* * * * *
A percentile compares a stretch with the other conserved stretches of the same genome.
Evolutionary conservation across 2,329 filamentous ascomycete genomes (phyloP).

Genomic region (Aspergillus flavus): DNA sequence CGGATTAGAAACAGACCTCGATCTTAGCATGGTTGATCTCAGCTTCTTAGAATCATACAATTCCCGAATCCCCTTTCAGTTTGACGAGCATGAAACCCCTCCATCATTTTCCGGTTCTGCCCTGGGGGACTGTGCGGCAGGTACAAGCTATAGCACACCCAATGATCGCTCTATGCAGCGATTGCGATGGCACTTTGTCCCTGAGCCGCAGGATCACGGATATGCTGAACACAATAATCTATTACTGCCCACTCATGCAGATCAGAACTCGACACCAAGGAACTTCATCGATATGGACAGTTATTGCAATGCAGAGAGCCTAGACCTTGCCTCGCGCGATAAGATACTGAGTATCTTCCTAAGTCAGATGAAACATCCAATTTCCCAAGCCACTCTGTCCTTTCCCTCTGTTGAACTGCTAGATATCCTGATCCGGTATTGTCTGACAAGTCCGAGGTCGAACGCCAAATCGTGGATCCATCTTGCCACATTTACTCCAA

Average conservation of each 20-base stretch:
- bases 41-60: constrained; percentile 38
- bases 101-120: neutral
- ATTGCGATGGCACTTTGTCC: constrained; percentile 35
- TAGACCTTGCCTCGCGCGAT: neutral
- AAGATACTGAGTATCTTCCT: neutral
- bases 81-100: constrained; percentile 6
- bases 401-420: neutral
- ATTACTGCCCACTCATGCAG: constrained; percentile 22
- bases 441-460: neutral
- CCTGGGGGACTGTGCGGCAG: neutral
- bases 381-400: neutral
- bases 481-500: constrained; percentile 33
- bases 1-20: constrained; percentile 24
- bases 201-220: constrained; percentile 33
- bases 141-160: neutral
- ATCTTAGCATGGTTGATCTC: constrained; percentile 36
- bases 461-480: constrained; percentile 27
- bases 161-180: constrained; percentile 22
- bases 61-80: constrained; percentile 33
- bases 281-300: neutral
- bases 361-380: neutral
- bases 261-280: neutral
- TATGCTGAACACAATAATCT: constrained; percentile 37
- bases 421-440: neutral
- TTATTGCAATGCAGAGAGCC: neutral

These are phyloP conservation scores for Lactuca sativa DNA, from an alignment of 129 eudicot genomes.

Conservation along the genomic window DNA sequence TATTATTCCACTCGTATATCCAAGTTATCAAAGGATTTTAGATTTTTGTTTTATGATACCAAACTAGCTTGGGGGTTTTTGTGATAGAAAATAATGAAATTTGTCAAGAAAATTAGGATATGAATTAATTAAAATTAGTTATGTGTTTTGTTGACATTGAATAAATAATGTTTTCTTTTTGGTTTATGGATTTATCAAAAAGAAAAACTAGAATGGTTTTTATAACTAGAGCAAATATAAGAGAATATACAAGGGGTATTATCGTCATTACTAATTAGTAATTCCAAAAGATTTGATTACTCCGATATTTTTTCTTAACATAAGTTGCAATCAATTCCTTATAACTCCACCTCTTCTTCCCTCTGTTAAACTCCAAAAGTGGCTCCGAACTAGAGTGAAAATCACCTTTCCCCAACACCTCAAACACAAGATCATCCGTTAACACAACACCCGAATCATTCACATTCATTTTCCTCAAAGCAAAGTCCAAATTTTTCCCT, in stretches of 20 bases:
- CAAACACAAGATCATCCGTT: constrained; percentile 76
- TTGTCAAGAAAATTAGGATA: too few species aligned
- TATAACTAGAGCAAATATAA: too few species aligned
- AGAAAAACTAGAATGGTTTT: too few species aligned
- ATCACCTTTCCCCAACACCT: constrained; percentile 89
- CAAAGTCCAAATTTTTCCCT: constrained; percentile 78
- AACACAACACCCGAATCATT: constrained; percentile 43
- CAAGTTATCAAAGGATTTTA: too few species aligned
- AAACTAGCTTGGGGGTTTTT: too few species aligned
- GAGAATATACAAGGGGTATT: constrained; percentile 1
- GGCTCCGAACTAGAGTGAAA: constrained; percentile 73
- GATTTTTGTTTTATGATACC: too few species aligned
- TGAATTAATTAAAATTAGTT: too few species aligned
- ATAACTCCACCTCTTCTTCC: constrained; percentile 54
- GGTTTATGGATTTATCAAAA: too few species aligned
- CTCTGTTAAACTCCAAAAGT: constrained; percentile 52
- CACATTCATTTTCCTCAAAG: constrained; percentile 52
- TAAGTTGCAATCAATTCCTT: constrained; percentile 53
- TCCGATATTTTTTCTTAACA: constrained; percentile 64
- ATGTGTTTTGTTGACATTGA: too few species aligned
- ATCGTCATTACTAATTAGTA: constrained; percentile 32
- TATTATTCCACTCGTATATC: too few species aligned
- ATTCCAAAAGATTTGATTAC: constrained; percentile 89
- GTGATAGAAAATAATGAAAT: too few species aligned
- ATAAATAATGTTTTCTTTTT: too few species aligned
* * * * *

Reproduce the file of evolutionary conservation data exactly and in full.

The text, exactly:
A percentile compares a stretch with the other conserved stretches of the same genome.
Evolutionary conservation across 2,329 filamentous ascomycete genomes (phyloP).

Genomic region (Aspergillus flavus): DNA sequence CGGATTAGAAACAGACCTCGATCTTAGCATGGTTGATCTCAGCTTCTTAGAATCATACAATTCCCGAATCCCCTTTCAGTTTGACGAGCATGAAACCCCTCCATCATTTTCCGGTTCTGCCCTGGGGGACTGTGCGGCAGGTACAAGCTATAGCACACCCAATGATCGCTCTATGCAGCGATTGCGATGGCACTTTGTCCCTGAGCCGCAGGATCACGGATATGCTGAACACAATAATCTATTACTGCCCACTCATGCAGATCAGAACTCGACACCAAGGAACTTCATCGATATGGACAGTTATTGCAATGCAGAGAGCCTAGACCTTGCCTCGCGCGATAAGATACTGAGTATCTTCCTAAGTCAGATGAAACATCCAATTTCCCAAGCCACTCTGTCCTTTCCCTCTGTTGAACTGCTAGATATCCTGATCCGGTATTGTCTGACAAGTCCGAGGTCGAACGCCAAATCGTGGATCCATCTTGCCACATTTACTCCAA

Average conservation of each 20-base stretch:
- bases 41-60: constrained; percentile 38
- bases 101-120: neutral
- ATTGCGATGGCACTTTGTCC: constrained; percentile 35
- TAGACCTTGCCTCGCGCGAT: neutral
- AAGATACTGAGTATCTTCCT: neutral
- bases 81-100: constrained; percentile 6
- bases 401-420: neutral
- ATTACTGCCCACTCATGCAG: constrained; percentile 22
- bases 441-460: neutral
- CCTGGGGGACTGTGCGGCAG: neutral
- bases 381-400: neutral
- bases 481-500: constrained; percentile 33
- bases 1-20: constrained; percentile 24
- bases 201-220: constrained; percentile 33
- bases 141-160: neutral
- ATCTTAGCATGGTTGATCTC: constrained; percentile 36
- bases 461-480: constrained; percentile 27
- bases 161-180: constrained; percentile 22
- bases 61-80: constrained; percentile 33
- bases 281-300: neutral
- bases 361-380: neutral
- bases 261-280: neutral
- TATGCTGAACACAATAATCT: constrained; percentile 37
- bases 421-440: neutral
- TTATTGCAATGCAGAGAGCC: neutral

These are phyloP conservation scores for Lactuca sativa DNA, from an alignment of 129 eudicot genomes.

Conservation along the genomic window DNA sequence TATTATTCCACTCGTATATCCAAGTTATCAAAGGATTTTAGATTTTTGTTTTATGATACCAAACTAGCTTGGGGGTTTTTGTGATAGAAAATAATGAAATTTGTCAAGAAAATTAGGATATGAATTAATTAAAATTAGTTATGTGTTTTGTTGACATTGAATAAATAATGTTTTCTTTTTGGTTTATGGATTTATCAAAAAGAAAAACTAGAATGGTTTTTATAACTAGAGCAAATATAAGAGAATATACAAGGGGTATTATCGTCATTACTAATTAGTAATTCCAAAAGATTTGATTACTCCGATATTTTTTCTTAACATAAGTTGCAATCAATTCCTTATAACTCCACCTCTTCTTCCCTCTGTTAAACTCCAAAAGTGGCTCCGAACTAGAGTGAAAATCACCTTTCCCCAACACCTCAAACACAAGATCATCCGTTAACACAACACCCGAATCATTCACATTCATTTTCCTCAAAGCAAAGTCCAAATTTTTCCCT, in stretches of 20 bases:
- CAAACACAAGATCATCCGTT: constrained; percentile 76
- TTGTCAAGAAAATTAGGATA: too few species aligned
- TATAACTAGAGCAAATATAA: too few species aligned
- AGAAAAACTAGAATGGTTTT: too few species aligned
- ATCACCTTTCCCCAACACCT: constrained; percentile 89
- CAAAGTCCAAATTTTTCCCT: constrained; percentile 78
- AACACAACACCCGAATCATT: constrained; percentile 43
- CAAGTTATCAAAGGATTTTA: too few species aligned
- AAACTAGCTTGGGGGTTTTT: too few species aligned
- GAGAATATACAAGGGGTATT: constrained; percentile 1
- GGCTCCGAACTAGAGTGAAA: constrained; percentile 73
- GATTTTTGTTTTATGATACC: too few species aligned
- TGAATTAATTAAAATTAGTT: too few species aligned
- ATAACTCCACCTCTTCTTCC: constrained; percentile 54
- GGTTTATGGATTTATCAAAA: too few species aligned
- CTCTGTTAAACTCCAAAAGT: constrained; percentile 52
- CACATTCATTTTCCTCAAAG: constrained; percentile 52
- TAAGTTGCAATCAATTCCTT: constrained; percentile 53
- TCCGATATTTTTTCTTAACA: constrained; percentile 64
- ATGTGTTTTGTTGACATTGA: too few species aligned
- ATCGTCATTACTAATTAGTA: constrained; percentile 32
- TATTATTCCACTCGTATATC: too few species aligned
- ATTCCAAAAGATTTGATTAC: constrained; percentile 89
- GTGATAGAAAATAATGAAAT: too few species aligned
- ATAAATAATGTTTTCTTTTT: too few species aligned